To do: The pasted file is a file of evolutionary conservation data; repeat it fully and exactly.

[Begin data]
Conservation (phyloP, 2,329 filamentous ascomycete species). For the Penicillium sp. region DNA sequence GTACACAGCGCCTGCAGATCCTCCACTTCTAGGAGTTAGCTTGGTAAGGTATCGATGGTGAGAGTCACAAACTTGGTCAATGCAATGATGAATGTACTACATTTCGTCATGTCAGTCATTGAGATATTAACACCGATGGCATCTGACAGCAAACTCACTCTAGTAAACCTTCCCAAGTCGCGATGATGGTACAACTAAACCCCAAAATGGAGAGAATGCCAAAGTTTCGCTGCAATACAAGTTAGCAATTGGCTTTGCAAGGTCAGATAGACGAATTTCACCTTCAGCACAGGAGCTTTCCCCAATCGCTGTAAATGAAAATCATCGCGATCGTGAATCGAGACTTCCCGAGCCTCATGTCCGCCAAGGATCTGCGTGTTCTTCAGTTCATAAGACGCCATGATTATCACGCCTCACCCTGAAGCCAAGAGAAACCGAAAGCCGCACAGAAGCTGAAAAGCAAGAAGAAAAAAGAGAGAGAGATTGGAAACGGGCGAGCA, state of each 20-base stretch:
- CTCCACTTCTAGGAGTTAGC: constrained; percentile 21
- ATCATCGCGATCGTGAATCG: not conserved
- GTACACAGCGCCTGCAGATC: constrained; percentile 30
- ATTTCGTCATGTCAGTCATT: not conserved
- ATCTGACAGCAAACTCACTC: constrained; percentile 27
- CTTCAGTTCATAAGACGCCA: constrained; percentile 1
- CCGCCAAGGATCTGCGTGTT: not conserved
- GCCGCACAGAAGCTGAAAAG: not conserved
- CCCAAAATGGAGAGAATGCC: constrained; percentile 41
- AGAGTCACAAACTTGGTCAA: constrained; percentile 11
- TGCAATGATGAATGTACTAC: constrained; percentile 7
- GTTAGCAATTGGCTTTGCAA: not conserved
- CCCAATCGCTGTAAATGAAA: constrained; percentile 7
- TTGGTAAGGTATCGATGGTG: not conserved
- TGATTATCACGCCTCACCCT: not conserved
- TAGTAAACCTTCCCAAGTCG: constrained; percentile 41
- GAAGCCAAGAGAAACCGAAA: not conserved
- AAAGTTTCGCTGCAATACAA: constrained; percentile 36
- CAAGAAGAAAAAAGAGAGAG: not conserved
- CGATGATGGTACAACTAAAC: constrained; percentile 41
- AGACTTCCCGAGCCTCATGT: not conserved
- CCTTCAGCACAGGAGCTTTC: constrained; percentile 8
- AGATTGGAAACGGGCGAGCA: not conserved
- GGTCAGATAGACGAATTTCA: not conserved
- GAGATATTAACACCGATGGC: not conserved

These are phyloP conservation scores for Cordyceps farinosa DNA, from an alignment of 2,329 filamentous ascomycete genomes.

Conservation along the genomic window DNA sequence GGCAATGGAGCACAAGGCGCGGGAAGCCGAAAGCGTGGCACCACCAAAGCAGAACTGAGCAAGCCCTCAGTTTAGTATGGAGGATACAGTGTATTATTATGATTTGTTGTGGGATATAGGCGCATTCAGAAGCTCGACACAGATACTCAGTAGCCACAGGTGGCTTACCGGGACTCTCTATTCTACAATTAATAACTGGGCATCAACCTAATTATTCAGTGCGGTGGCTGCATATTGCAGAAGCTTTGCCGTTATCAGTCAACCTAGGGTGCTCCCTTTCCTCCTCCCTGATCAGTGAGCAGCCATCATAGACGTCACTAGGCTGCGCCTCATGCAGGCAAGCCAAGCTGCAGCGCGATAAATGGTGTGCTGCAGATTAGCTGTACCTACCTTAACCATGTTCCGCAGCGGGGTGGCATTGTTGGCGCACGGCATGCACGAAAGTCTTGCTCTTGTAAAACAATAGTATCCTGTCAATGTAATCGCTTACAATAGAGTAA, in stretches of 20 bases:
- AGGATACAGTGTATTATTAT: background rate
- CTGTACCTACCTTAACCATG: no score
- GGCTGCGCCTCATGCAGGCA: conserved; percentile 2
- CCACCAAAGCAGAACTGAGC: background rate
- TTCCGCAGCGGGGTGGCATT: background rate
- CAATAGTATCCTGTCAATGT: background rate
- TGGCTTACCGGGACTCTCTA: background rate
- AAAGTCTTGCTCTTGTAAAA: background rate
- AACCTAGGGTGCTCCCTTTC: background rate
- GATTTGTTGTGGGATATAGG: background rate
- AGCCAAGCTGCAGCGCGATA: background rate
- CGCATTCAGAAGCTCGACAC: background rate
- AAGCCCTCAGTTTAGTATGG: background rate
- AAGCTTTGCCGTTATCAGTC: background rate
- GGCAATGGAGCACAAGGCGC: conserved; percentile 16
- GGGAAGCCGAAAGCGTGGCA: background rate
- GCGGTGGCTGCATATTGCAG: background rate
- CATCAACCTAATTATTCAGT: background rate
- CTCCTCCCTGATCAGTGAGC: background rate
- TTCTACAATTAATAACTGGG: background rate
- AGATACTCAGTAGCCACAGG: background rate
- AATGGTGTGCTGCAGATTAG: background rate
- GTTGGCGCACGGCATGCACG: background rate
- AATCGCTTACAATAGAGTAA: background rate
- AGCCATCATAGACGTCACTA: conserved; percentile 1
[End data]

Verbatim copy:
Conservation (phyloP, 2,329 filamentous ascomycete species). For the Penicillium sp. region DNA sequence GTACACAGCGCCTGCAGATCCTCCACTTCTAGGAGTTAGCTTGGTAAGGTATCGATGGTGAGAGTCACAAACTTGGTCAATGCAATGATGAATGTACTACATTTCGTCATGTCAGTCATTGAGATATTAACACCGATGGCATCTGACAGCAAACTCACTCTAGTAAACCTTCCCAAGTCGCGATGATGGTACAACTAAACCCCAAAATGGAGAGAATGCCAAAGTTTCGCTGCAATACAAGTTAGCAATTGGCTTTGCAAGGTCAGATAGACGAATTTCACCTTCAGCACAGGAGCTTTCCCCAATCGCTGTAAATGAAAATCATCGCGATCGTGAATCGAGACTTCCCGAGCCTCATGTCCGCCAAGGATCTGCGTGTTCTTCAGTTCATAAGACGCCATGATTATCACGCCTCACCCTGAAGCCAAGAGAAACCGAAAGCCGCACAGAAGCTGAAAAGCAAGAAGAAAAAAGAGAGAGAGATTGGAAACGGGCGAGCA, state of each 20-base stretch:
- CTCCACTTCTAGGAGTTAGC: constrained; percentile 21
- ATCATCGCGATCGTGAATCG: not conserved
- GTACACAGCGCCTGCAGATC: constrained; percentile 30
- ATTTCGTCATGTCAGTCATT: not conserved
- ATCTGACAGCAAACTCACTC: constrained; percentile 27
- CTTCAGTTCATAAGACGCCA: constrained; percentile 1
- CCGCCAAGGATCTGCGTGTT: not conserved
- GCCGCACAGAAGCTGAAAAG: not conserved
- CCCAAAATGGAGAGAATGCC: constrained; percentile 41
- AGAGTCACAAACTTGGTCAA: constrained; percentile 11
- TGCAATGATGAATGTACTAC: constrained; percentile 7
- GTTAGCAATTGGCTTTGCAA: not conserved
- CCCAATCGCTGTAAATGAAA: constrained; percentile 7
- TTGGTAAGGTATCGATGGTG: not conserved
- TGATTATCACGCCTCACCCT: not conserved
- TAGTAAACCTTCCCAAGTCG: constrained; percentile 41
- GAAGCCAAGAGAAACCGAAA: not conserved
- AAAGTTTCGCTGCAATACAA: constrained; percentile 36
- CAAGAAGAAAAAAGAGAGAG: not conserved
- CGATGATGGTACAACTAAAC: constrained; percentile 41
- AGACTTCCCGAGCCTCATGT: not conserved
- CCTTCAGCACAGGAGCTTTC: constrained; percentile 8
- AGATTGGAAACGGGCGAGCA: not conserved
- GGTCAGATAGACGAATTTCA: not conserved
- GAGATATTAACACCGATGGC: not conserved

These are phyloP conservation scores for Cordyceps farinosa DNA, from an alignment of 2,329 filamentous ascomycete genomes.

Conservation along the genomic window DNA sequence GGCAATGGAGCACAAGGCGCGGGAAGCCGAAAGCGTGGCACCACCAAAGCAGAACTGAGCAAGCCCTCAGTTTAGTATGGAGGATACAGTGTATTATTATGATTTGTTGTGGGATATAGGCGCATTCAGAAGCTCGACACAGATACTCAGTAGCCACAGGTGGCTTACCGGGACTCTCTATTCTACAATTAATAACTGGGCATCAACCTAATTATTCAGTGCGGTGGCTGCATATTGCAGAAGCTTTGCCGTTATCAGTCAACCTAGGGTGCTCCCTTTCCTCCTCCCTGATCAGTGAGCAGCCATCATAGACGTCACTAGGCTGCGCCTCATGCAGGCAAGCCAAGCTGCAGCGCGATAAATGGTGTGCTGCAGATTAGCTGTACCTACCTTAACCATGTTCCGCAGCGGGGTGGCATTGTTGGCGCACGGCATGCACGAAAGTCTTGCTCTTGTAAAACAATAGTATCCTGTCAATGTAATCGCTTACAATAGAGTAA, in stretches of 20 bases:
- AGGATACAGTGTATTATTAT: background rate
- CTGTACCTACCTTAACCATG: no score
- GGCTGCGCCTCATGCAGGCA: conserved; percentile 2
- CCACCAAAGCAGAACTGAGC: background rate
- TTCCGCAGCGGGGTGGCATT: background rate
- CAATAGTATCCTGTCAATGT: background rate
- TGGCTTACCGGGACTCTCTA: background rate
- AAAGTCTTGCTCTTGTAAAA: background rate
- AACCTAGGGTGCTCCCTTTC: background rate
- GATTTGTTGTGGGATATAGG: background rate
- AGCCAAGCTGCAGCGCGATA: background rate
- CGCATTCAGAAGCTCGACAC: background rate
- AAGCCCTCAGTTTAGTATGG: background rate
- AAGCTTTGCCGTTATCAGTC: background rate
- GGCAATGGAGCACAAGGCGC: conserved; percentile 16
- GGGAAGCCGAAAGCGTGGCA: background rate
- GCGGTGGCTGCATATTGCAG: background rate
- CATCAACCTAATTATTCAGT: background rate
- CTCCTCCCTGATCAGTGAGC: background rate
- TTCTACAATTAATAACTGGG: background rate
- AGATACTCAGTAGCCACAGG: background rate
- AATGGTGTGCTGCAGATTAG: background rate
- GTTGGCGCACGGCATGCACG: background rate
- AATCGCTTACAATAGAGTAA: background rate
- AGCCATCATAGACGTCACTA: conserved; percentile 1